The Committee’s report notes that the Minister Maria Caulfield MP has indicated that she is willing to look at the idea of a Redress Agency, as well as separate redress schemes. We would welcome this and support the Committee’s call for a formal statement on this with “more details on what such a review would include and seek to achieve, and timeline for completion”.[2]

    Audit of mesh patients

    Another recommendation of the IMMDS Review was for a retrospective audit of women who had pelvic mesh surgery, to help gain a fuller understanding of the nature and extent of mesh associated complications, with this data informing decisions over future pelvic mesh surgery.

    The Committee’s report notes that while this audit is underway, there are significant concerns that it is failing to adequately capture mesh related complications due to the data it draws on. The report therefore recommends that the Government “consider an alternative strategy for how to pro-actively contact those who have had the procedure about their post-operative experiences and possible side effects.”[2]

    Patient Safety Learning supports this recommendation, which echoes the IMMDS Review’s intentions that as part of this audit:

    “Every effort should be made to obtain sufficient data, and the audit results (assuming it is feasible) should be used to inform decisions over the future of pelvic mesh surgery.”[1]

    Patient Safety Commissioner

    The Committee’s report also stresses its support for the work of the new Patient Safety Commissioner for England, Dr Henrietta Hughes, urging the Secretary of State to ensure her duties and responsibilities are not impeded by a lack of resource for and within her office. It suggests that any additional work she may be tasked with relating to reviewing redress arrangements should be accompanied by additional resources.

    Patient Safety Learning supports this recommendation. The Patient Safety Commissioner can play an important role in helping to tackle unsafe care and empowering patients; however, her office must have the necessary resources and support to achieve this as indicated by the Select Committee.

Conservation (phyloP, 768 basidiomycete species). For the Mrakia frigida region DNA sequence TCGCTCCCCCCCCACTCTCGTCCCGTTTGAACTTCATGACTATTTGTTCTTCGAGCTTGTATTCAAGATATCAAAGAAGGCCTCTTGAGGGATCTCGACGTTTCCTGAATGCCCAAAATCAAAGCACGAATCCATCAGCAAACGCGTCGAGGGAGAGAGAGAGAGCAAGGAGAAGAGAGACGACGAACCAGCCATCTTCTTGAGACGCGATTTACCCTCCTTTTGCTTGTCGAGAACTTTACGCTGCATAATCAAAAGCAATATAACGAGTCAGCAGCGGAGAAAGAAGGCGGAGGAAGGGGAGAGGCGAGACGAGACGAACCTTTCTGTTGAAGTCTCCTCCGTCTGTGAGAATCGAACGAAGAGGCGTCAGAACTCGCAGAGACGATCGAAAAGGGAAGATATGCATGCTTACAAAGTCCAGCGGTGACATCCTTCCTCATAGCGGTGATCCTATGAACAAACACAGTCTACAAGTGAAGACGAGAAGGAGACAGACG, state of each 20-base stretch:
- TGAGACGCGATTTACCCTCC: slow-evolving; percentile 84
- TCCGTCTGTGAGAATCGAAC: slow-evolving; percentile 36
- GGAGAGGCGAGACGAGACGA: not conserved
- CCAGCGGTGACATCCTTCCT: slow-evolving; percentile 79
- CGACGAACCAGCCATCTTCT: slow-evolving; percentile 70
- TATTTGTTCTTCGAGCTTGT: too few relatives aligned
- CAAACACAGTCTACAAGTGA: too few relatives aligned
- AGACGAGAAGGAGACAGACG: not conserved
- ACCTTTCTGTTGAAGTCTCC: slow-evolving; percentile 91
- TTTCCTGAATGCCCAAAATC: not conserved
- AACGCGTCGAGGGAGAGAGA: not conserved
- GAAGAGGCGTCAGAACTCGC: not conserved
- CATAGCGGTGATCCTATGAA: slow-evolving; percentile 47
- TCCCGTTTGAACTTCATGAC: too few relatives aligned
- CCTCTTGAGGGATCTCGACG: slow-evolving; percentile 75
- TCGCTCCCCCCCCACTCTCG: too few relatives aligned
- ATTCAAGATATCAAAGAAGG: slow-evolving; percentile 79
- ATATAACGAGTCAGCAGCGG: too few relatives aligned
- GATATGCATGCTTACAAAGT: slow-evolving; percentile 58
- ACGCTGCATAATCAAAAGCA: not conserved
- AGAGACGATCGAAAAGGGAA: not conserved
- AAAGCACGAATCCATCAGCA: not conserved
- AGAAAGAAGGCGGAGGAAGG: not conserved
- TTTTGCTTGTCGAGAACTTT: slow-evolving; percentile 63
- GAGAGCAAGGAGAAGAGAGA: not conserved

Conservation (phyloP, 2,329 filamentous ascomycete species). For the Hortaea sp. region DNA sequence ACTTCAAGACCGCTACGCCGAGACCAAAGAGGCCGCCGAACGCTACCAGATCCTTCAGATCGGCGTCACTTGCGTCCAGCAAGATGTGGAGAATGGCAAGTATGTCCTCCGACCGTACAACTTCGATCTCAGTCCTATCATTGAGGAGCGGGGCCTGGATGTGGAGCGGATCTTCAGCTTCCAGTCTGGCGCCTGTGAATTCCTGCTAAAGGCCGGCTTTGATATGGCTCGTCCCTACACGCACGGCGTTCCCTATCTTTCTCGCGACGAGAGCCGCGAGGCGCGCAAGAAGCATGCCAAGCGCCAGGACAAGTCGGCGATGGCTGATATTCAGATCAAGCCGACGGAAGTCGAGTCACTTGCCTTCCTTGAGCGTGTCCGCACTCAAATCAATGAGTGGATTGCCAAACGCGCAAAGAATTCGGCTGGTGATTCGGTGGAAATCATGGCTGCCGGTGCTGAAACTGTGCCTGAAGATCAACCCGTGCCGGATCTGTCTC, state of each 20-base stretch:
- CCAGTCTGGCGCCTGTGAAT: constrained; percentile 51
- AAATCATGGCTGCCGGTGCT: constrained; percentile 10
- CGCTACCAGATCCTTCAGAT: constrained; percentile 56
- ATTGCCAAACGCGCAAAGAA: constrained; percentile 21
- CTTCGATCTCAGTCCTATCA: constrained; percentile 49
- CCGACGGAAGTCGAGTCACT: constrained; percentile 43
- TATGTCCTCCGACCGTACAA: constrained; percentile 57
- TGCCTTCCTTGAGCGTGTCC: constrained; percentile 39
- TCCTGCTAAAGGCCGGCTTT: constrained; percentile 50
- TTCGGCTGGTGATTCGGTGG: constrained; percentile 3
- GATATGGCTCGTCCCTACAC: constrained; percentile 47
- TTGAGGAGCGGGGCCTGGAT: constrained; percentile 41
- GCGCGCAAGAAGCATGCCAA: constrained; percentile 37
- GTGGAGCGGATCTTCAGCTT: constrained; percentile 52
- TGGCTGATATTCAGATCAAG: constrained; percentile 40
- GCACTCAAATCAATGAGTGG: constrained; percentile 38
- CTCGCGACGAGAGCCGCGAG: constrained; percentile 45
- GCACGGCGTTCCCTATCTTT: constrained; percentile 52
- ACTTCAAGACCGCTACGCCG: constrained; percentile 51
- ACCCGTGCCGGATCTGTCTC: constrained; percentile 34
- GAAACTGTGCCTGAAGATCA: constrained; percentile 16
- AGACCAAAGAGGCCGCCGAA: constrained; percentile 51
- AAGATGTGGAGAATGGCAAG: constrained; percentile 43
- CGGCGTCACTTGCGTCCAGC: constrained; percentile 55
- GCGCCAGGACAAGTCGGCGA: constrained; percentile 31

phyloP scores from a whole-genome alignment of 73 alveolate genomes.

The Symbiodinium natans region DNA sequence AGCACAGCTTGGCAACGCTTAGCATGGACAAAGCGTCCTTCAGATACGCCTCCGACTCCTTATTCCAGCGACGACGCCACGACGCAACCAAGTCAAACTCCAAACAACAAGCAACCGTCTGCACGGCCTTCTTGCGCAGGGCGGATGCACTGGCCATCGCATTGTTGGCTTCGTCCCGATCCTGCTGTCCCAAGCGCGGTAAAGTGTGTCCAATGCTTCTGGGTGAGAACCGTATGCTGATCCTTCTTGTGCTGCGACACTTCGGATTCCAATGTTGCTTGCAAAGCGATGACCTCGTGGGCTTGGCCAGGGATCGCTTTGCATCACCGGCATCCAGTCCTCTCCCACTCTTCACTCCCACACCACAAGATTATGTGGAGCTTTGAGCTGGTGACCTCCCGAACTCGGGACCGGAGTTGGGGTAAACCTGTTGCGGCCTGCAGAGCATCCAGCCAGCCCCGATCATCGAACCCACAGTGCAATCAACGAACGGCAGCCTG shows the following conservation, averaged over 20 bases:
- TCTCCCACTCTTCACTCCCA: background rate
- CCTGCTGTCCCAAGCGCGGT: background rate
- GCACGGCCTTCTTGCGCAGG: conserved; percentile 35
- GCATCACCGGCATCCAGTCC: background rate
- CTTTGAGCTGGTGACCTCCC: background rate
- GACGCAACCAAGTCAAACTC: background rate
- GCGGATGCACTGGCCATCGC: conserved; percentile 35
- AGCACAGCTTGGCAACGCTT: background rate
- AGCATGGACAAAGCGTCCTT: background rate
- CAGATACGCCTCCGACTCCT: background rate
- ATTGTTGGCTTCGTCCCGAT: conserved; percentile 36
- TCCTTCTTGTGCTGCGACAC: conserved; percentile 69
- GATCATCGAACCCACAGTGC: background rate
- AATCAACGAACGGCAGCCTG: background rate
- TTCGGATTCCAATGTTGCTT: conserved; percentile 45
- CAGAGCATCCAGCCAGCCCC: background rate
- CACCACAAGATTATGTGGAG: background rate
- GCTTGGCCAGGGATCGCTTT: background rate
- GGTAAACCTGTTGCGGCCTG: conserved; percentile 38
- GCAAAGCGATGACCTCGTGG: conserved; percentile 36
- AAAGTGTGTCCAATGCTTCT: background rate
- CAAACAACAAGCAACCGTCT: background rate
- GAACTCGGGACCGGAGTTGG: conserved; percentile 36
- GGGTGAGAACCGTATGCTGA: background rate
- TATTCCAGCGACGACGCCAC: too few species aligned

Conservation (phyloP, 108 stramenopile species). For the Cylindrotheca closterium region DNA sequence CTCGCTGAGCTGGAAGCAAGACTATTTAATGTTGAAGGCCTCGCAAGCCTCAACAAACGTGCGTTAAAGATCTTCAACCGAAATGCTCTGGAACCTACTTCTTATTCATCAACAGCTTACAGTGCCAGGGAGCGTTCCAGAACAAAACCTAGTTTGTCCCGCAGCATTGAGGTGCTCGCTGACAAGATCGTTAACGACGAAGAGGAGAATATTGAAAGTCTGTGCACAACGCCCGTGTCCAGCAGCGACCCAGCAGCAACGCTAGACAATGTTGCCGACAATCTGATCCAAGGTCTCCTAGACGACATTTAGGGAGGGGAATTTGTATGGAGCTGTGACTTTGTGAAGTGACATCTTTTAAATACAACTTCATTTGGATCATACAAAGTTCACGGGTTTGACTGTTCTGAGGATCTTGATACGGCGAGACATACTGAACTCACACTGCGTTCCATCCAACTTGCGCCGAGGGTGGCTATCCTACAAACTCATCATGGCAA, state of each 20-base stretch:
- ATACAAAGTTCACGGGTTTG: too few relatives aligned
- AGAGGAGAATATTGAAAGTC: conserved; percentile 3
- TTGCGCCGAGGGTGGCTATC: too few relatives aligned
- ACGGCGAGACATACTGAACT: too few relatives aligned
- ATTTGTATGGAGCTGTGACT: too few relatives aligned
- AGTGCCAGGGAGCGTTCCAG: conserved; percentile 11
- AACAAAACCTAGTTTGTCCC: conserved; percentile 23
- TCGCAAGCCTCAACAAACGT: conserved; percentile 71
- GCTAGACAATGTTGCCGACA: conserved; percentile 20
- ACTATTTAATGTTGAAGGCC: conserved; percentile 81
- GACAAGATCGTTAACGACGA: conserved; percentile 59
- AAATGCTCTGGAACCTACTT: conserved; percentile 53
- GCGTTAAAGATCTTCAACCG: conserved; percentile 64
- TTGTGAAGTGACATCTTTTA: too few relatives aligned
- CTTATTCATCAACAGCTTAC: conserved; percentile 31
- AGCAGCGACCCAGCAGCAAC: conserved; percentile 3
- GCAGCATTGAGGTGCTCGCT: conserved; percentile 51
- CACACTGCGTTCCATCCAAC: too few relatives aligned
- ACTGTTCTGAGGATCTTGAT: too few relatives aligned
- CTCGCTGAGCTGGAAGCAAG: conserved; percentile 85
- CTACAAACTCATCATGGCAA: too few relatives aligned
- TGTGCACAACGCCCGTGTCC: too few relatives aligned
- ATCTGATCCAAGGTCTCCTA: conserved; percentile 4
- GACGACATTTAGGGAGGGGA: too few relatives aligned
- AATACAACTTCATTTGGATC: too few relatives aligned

Engaging with patients

    At Patient Safety Learning, we believe that patient engagement is key to improving patient safety and identify this as one of the six foundations of safer care in our report, A Blueprint for Action.[7] Patients should be engaged for safety at the point of care, if things go wrong, in improving services, advocating for changes and in holding the system to account.

     We concur therefore with the Committee’s calls for the Department of Health and Social Care to improve its approach to this, following concerns raised by patients and patient groups:

    “We are concerned that although the letter from the Department seems to outline various interactions and consultations with stakeholders, and mentions Sling the Mesh by name, this is not the experience of some patients. Patient input is vital in setting up care schemes such as this one. We therefore urge the Department to reflect on the experience of some of the stakeholders with lived experience in this instance, and to consider how to improve engagement with them in the future.”[2]

    Hormone pregnancy tests

    One area of disappointment though that we would note with the Select Committee’s report is that it does not consider any of these issues in relation to patients and family members affected by hormone pregnancy tests, one of the three interventions covered by the IMMDS Review. They state that they were unable to do so due to ‘ongoing litigation’.

    Patient Safety Learning does not believe this is acceptable. Many of the issues covered by this review, such as reforms to the MHRA, a register of clinicians’ interests and industry payments and potentially revisiting proposals for an independent Redress Agency, equally concern those affected by hormone pregnancy tests. While this may be complicated in some areas by ongoing legal proceedings, the exclusion of this group of patients is in our view impossible to justify.

    You can read more about this issue, and the work being done by patients and groups to fight for justice and improve patient safety, in an interview on the hub with the Chair of the Association for Children Damaged by Hormone Pregnancy Tests, Marie Lyon.[8]


    1. The IMMDS Review, First Do No Harm: The report of the Independent Medicines and Medical Devices Safety Review, 8 July 2020.
    2. Health and Social Care Select Committee, Follow-up on the IMMDS report and the Government’s response: Sixth Report of Session 2022-23, 20 January 2023.
    3. Patient Safety Learning, A year on from the Cumberlege Review: Initial reflections on the Government’s response, 23 July 2021.
    4. MHRA, Patient Involvement Strategy 2021-25, 1 October 2021.
    5. Kath Sansom, No such thing as a free lunch – why recording conflicts of interests must be mandatory, 9 April 2021.
    6. Kath Sansom, The difficult of medical negligence cases and why financial redress from the Government is so important for mesh victims, 17 January 2023.
    7. Patient Safety Learning, The Patient-Safe Future: A Blueprint for Action, 2019.
    8. Patient Safety Learning, Patient Safety Spotlight interview with Marie Lyon, chair of the Association for Children Damaged by Hormone Pregnancy Tests, 22 February 2022.